A: When the storm has safely cleared, we encourage you to assess your own damage, too. Once Bartow crews have cleared away any electric lines, the homeowner is responsible for tree removal on the homeowner’s property. Bartow will clear from the lines only that section of a tree or limb that prevents a crew from repairing the Bartow wires. All clean up from a broken or fallen tree and/or limb is the responsibility of the property owner. Bartow will not remove limbs or trees from wires that are NOT Bartow’s, which includes Phone and Cable TV wires. Bartow will NOT remove any limb or any part of a tree that is on a structure or building.
Likewise, any damage to the weatherhead (the device where the electric line attaches to the home) must be repaired by a licensed electrician before Bartow can safely reconnect your power.
Q: What about trees that block my driveway or the roadway.
A: The City of Bartow’s Department of Public Works is responsible for removing trees, limbs and other debris from the roadways. To report this, contact City Hall at 534 0100
Q: How do you decide who gets power first?
A: Our restoration plan focuses on returning power to the facilities that deliver power to the largest number of affected customers first. First, we repair damage to the Bartow substations that distribute power and the lines that connect our substations. Then, we focus on restoring power to the customers who provide essential services to your community, such as hospitals, police, and fire stations. Next, we repair damage that will return power to the greatest number of customers in the least amount of time. Once major repairs have been made, we begin working to restore individuals and small groups of customers. But with the widespread damage and sheer volume of affected facilities, it takes essentially the same level of effort to fix the facility that provides power to thousands as it does to one that delivers power to only a few. So even though we have restored power to a very large percentage of those affected, it will take more time to get to those smaller groups of homes or businesses scattered throughout our service area. We then begin the very time-consuming process of going street by street and house by house to make the final repairs that will get everyone’s power back on.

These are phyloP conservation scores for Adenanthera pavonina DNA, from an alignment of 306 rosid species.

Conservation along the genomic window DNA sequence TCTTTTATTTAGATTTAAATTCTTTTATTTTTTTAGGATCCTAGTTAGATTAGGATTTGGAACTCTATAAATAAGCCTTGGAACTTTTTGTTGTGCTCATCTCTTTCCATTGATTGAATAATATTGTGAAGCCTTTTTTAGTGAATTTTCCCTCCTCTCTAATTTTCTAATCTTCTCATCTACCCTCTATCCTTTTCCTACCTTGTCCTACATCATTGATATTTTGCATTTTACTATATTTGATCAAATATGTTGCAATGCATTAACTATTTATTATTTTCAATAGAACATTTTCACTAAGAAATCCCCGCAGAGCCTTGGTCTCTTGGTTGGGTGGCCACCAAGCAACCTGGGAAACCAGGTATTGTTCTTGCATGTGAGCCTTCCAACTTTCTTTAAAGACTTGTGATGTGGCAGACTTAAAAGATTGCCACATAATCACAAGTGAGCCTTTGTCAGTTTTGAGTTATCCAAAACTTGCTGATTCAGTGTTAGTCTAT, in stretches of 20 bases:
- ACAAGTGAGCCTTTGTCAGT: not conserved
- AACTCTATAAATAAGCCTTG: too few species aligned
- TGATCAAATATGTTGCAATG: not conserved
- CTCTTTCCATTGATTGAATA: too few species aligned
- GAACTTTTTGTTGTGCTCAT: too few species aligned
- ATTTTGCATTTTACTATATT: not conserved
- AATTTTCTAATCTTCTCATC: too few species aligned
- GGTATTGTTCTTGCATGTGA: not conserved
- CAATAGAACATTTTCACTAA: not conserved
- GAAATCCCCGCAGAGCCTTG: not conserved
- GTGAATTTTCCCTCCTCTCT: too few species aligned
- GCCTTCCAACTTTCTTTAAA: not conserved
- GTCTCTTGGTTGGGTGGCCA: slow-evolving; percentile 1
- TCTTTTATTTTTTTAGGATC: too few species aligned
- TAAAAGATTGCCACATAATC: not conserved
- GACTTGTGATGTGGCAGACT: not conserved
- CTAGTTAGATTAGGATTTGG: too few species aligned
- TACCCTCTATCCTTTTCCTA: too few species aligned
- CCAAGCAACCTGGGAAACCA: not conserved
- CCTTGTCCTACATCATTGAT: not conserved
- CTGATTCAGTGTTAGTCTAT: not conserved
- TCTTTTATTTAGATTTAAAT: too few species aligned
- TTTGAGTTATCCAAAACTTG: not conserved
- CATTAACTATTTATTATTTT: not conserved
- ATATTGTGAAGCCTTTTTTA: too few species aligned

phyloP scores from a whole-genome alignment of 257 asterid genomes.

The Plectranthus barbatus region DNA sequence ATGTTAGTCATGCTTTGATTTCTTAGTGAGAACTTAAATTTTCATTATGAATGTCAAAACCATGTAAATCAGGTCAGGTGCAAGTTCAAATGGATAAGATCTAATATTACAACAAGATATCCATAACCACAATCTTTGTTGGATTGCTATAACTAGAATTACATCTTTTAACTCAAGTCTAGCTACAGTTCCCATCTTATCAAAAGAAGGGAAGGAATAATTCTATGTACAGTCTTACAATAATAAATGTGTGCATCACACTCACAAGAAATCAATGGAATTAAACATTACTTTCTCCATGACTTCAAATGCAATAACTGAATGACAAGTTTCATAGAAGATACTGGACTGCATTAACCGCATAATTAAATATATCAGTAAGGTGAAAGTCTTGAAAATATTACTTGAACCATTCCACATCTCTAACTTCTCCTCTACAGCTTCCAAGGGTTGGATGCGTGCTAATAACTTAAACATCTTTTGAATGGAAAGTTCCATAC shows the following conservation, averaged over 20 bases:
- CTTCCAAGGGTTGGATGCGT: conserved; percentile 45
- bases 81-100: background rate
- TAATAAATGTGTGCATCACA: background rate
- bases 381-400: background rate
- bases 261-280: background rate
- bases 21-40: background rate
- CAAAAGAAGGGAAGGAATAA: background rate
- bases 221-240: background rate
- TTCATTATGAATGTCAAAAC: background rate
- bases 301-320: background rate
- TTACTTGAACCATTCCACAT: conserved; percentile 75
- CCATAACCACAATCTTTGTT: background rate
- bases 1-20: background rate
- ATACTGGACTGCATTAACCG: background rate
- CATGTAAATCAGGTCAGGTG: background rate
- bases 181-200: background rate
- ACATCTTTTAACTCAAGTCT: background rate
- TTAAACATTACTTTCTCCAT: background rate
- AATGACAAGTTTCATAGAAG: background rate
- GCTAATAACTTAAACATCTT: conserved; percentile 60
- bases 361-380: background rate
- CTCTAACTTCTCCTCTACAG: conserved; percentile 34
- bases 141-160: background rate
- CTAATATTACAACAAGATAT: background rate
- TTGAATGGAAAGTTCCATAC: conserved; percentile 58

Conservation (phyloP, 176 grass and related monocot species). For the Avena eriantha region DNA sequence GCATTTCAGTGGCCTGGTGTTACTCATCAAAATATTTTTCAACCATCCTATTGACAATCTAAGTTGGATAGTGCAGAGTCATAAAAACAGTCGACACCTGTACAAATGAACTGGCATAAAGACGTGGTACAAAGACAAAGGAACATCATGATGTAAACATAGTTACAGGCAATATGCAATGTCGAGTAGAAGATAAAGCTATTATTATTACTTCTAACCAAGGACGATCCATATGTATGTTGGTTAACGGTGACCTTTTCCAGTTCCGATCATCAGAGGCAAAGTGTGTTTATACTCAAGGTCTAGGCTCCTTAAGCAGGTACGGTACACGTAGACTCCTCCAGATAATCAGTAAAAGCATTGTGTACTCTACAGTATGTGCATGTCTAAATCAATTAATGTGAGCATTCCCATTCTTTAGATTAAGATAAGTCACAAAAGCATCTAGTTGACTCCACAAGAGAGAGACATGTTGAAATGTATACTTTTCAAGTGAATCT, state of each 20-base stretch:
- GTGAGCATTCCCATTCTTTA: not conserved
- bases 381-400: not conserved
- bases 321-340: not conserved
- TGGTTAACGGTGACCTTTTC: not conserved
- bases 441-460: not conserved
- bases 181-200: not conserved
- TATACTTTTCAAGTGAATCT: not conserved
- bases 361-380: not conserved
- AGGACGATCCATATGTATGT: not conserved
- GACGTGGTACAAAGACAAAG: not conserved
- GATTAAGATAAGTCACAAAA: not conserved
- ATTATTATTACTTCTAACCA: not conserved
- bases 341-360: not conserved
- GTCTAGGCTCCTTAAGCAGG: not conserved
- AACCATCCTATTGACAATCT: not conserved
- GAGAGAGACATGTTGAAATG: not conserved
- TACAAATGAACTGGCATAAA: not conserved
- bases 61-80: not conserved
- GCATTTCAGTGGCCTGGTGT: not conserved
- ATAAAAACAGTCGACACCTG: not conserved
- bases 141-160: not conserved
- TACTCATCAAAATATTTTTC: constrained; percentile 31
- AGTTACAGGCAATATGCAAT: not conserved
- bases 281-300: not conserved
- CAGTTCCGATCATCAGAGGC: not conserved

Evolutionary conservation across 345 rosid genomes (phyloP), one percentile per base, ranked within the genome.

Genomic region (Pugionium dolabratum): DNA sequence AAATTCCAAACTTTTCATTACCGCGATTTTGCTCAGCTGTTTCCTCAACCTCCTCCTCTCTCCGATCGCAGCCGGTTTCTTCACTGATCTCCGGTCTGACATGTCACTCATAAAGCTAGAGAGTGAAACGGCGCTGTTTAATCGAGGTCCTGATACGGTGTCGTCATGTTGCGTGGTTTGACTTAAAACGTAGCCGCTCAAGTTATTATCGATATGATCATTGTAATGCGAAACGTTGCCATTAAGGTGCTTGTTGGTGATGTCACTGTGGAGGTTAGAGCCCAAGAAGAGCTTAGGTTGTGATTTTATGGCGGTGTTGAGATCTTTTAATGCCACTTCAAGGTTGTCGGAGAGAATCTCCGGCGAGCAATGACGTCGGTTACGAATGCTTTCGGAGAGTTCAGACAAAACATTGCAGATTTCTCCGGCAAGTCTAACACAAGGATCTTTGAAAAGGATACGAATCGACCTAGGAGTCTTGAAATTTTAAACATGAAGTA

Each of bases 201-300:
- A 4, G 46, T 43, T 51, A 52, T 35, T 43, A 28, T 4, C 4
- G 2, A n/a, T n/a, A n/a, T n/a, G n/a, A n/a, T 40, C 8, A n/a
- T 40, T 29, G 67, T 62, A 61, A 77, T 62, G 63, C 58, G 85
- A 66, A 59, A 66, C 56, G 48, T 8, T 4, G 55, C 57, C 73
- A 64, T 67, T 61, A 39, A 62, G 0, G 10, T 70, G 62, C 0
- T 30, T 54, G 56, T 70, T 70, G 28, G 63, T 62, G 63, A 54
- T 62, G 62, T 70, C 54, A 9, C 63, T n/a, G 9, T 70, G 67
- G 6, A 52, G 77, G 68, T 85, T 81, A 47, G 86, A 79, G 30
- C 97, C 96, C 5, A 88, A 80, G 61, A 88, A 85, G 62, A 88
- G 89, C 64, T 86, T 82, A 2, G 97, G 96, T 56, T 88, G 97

Q: Does Bartow restore power to one side of town before another?
A: No. Bartow generally restores power in the sequence that will result in returning service to the greatest number of customers as soon as possible. The only customers that receive any special consideration are hospitals, public safety and other life support or life-sustaining institutions. Typically, these large customers are served by very large electric lines, which are the first lines to be repaired anyway.
Q: If people lose power or water service, what should they do?
A: Each situation is unique. Stay tuned to your radio for instructions about whether or when to call. If the damage to the electric system is extensive, there may be no need for you to call in the first few days. If you have lost water service, but not power, turn off the circuit breaker for the water heater to prevent damage to the heating elements from overheating.
Q: If there is widespread destruction of the electric system, how will Bartow re-build the system quickly?
A: In the case of a major outage, it will days and may be even weeks before all power is restored. However, Bartow has mutual aid agreements in place with other electric utilities around the southeast. Bartow also has contacts with several private companies that perform utility construction and tree clearing. These extra crews would provide assistance to help restore power as quickly and safely as possible. Bartow has arranged for several staging areas around town where supplies and equipment can be prepared and distributed to work crews in our area.
Q: During or after a hurricane, should I call Bartow at 534-0142 to tell the utility I don’t have power?
A: Not immediately. Bartow will know the major circuits are out and begin repairing them first. Once the circuits are restored, Bartow will ask you – through the local media – to begin calling in with your individual outage information.
Q: If a Boil Water notice is issued, but power is out, how do people make sure their water is safe?